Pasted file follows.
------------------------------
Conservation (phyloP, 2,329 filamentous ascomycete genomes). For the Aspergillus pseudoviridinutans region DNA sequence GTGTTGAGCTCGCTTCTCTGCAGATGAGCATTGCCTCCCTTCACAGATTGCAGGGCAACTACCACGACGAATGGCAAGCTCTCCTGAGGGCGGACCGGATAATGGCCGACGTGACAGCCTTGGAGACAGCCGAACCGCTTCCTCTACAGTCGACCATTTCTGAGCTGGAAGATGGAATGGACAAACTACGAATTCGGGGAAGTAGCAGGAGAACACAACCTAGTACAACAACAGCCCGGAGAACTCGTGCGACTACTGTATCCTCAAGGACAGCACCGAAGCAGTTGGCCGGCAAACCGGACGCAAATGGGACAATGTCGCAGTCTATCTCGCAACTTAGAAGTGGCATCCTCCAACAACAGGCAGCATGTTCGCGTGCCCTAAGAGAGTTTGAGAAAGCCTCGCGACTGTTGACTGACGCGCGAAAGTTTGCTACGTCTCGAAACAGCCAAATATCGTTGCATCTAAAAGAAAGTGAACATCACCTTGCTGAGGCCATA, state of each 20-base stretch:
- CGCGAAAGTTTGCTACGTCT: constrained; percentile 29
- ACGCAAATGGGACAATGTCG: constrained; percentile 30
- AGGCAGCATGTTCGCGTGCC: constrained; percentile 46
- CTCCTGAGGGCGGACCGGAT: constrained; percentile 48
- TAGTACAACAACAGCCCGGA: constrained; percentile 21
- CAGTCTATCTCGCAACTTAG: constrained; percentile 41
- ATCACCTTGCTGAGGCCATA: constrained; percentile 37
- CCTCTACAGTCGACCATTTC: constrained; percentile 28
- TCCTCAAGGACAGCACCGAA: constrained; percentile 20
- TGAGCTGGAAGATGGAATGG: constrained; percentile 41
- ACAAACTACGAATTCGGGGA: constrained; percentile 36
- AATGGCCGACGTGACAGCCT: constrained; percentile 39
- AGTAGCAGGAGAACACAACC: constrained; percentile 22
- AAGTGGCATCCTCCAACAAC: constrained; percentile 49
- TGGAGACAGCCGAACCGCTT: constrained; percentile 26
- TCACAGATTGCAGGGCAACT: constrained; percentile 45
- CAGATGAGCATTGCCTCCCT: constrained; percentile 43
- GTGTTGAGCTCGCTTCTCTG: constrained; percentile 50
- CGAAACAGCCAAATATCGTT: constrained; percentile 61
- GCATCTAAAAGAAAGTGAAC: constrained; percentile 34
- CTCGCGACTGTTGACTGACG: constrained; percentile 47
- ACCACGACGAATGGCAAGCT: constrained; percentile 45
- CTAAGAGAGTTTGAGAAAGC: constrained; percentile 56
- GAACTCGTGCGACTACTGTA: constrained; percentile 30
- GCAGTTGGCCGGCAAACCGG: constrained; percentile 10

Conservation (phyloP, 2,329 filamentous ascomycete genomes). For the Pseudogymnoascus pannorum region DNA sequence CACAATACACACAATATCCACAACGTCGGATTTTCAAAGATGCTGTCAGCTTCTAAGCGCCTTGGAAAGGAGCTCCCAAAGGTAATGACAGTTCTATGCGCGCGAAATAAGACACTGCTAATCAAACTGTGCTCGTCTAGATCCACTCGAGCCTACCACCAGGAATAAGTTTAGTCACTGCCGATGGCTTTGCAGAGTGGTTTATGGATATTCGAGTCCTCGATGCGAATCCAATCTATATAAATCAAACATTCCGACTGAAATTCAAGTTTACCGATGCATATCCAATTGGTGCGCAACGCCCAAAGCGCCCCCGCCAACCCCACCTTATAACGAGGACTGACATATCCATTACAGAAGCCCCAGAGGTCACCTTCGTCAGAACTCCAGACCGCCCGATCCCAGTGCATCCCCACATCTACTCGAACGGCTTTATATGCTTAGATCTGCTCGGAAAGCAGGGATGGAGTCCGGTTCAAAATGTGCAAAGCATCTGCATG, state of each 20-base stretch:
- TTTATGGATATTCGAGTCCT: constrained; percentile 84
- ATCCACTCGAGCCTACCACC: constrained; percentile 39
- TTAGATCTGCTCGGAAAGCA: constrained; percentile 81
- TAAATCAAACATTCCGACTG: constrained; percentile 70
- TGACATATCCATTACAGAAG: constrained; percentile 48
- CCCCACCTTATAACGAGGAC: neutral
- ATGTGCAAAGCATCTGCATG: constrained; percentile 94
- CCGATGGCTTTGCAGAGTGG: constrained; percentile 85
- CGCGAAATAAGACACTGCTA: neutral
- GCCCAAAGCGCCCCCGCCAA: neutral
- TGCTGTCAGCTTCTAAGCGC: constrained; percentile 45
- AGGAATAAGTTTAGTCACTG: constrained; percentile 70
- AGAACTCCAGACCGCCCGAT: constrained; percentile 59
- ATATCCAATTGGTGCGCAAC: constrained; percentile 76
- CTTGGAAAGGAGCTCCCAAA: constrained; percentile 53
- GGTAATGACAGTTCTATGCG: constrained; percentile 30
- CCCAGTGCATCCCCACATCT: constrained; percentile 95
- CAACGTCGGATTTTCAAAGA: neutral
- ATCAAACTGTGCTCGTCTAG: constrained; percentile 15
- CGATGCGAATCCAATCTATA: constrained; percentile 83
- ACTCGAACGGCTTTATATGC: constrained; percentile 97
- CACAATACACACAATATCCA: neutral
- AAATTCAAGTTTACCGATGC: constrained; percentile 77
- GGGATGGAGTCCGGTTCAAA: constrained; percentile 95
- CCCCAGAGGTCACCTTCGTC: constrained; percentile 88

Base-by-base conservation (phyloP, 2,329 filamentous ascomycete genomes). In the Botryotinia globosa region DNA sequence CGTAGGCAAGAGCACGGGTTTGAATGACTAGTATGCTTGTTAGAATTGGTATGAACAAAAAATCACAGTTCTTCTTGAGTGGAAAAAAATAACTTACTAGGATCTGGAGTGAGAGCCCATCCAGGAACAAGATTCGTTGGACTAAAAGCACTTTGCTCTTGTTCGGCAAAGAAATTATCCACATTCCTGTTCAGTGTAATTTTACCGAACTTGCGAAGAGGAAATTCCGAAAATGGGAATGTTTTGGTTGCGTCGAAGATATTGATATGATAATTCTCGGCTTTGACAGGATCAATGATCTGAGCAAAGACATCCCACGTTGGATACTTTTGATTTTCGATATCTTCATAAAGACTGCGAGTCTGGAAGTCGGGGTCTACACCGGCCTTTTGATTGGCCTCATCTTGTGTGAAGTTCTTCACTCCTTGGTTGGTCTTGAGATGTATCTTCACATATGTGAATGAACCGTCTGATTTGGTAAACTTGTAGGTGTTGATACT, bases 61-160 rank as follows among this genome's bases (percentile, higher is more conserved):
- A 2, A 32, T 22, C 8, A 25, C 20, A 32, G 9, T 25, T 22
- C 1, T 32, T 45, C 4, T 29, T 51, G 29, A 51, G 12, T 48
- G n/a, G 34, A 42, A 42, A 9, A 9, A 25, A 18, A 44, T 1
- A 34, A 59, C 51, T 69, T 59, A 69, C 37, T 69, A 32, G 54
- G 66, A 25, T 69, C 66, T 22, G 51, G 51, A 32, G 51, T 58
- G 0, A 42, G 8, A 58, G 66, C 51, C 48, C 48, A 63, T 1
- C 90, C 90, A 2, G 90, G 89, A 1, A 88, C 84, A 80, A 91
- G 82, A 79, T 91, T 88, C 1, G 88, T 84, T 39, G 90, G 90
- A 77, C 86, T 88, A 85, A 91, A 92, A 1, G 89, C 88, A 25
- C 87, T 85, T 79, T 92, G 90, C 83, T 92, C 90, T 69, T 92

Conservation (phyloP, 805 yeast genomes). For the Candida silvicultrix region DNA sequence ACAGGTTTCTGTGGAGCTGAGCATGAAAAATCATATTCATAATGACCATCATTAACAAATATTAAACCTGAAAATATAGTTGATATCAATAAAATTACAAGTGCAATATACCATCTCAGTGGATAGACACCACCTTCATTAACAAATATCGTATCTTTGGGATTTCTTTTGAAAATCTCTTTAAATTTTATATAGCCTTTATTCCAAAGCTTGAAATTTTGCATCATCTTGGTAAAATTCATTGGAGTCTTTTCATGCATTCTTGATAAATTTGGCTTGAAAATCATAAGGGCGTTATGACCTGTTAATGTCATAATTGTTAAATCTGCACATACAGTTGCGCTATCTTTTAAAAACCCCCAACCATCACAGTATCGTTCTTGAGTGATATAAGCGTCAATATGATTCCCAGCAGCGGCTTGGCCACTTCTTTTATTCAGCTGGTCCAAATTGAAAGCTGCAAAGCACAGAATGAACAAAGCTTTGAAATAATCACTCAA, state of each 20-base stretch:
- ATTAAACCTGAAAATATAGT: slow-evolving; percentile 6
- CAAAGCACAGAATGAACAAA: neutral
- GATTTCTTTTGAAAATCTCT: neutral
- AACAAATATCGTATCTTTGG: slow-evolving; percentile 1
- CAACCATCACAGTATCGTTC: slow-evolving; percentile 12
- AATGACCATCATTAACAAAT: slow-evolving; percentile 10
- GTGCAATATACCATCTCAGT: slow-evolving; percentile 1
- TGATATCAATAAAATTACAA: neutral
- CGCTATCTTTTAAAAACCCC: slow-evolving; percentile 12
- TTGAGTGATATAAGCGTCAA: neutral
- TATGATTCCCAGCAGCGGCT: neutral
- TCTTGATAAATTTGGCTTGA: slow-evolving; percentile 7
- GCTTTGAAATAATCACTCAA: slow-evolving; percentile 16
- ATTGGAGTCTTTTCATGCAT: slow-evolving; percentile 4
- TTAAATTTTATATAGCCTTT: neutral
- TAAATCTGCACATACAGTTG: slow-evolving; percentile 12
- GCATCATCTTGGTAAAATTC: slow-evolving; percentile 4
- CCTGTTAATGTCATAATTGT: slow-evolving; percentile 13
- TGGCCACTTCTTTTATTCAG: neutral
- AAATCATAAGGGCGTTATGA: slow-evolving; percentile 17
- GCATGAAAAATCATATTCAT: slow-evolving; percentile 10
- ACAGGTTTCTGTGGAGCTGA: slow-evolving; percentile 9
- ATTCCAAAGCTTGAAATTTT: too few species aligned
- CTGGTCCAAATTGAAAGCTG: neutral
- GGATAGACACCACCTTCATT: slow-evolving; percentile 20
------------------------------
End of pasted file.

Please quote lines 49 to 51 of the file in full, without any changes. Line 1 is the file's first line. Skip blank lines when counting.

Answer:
- CACAATACACACAATATCCA: neutral
- AAATTCAAGTTTACCGATGC: constrained; percentile 77
- GGGATGGAGTCCGGTTCAAA: constrained; percentile 95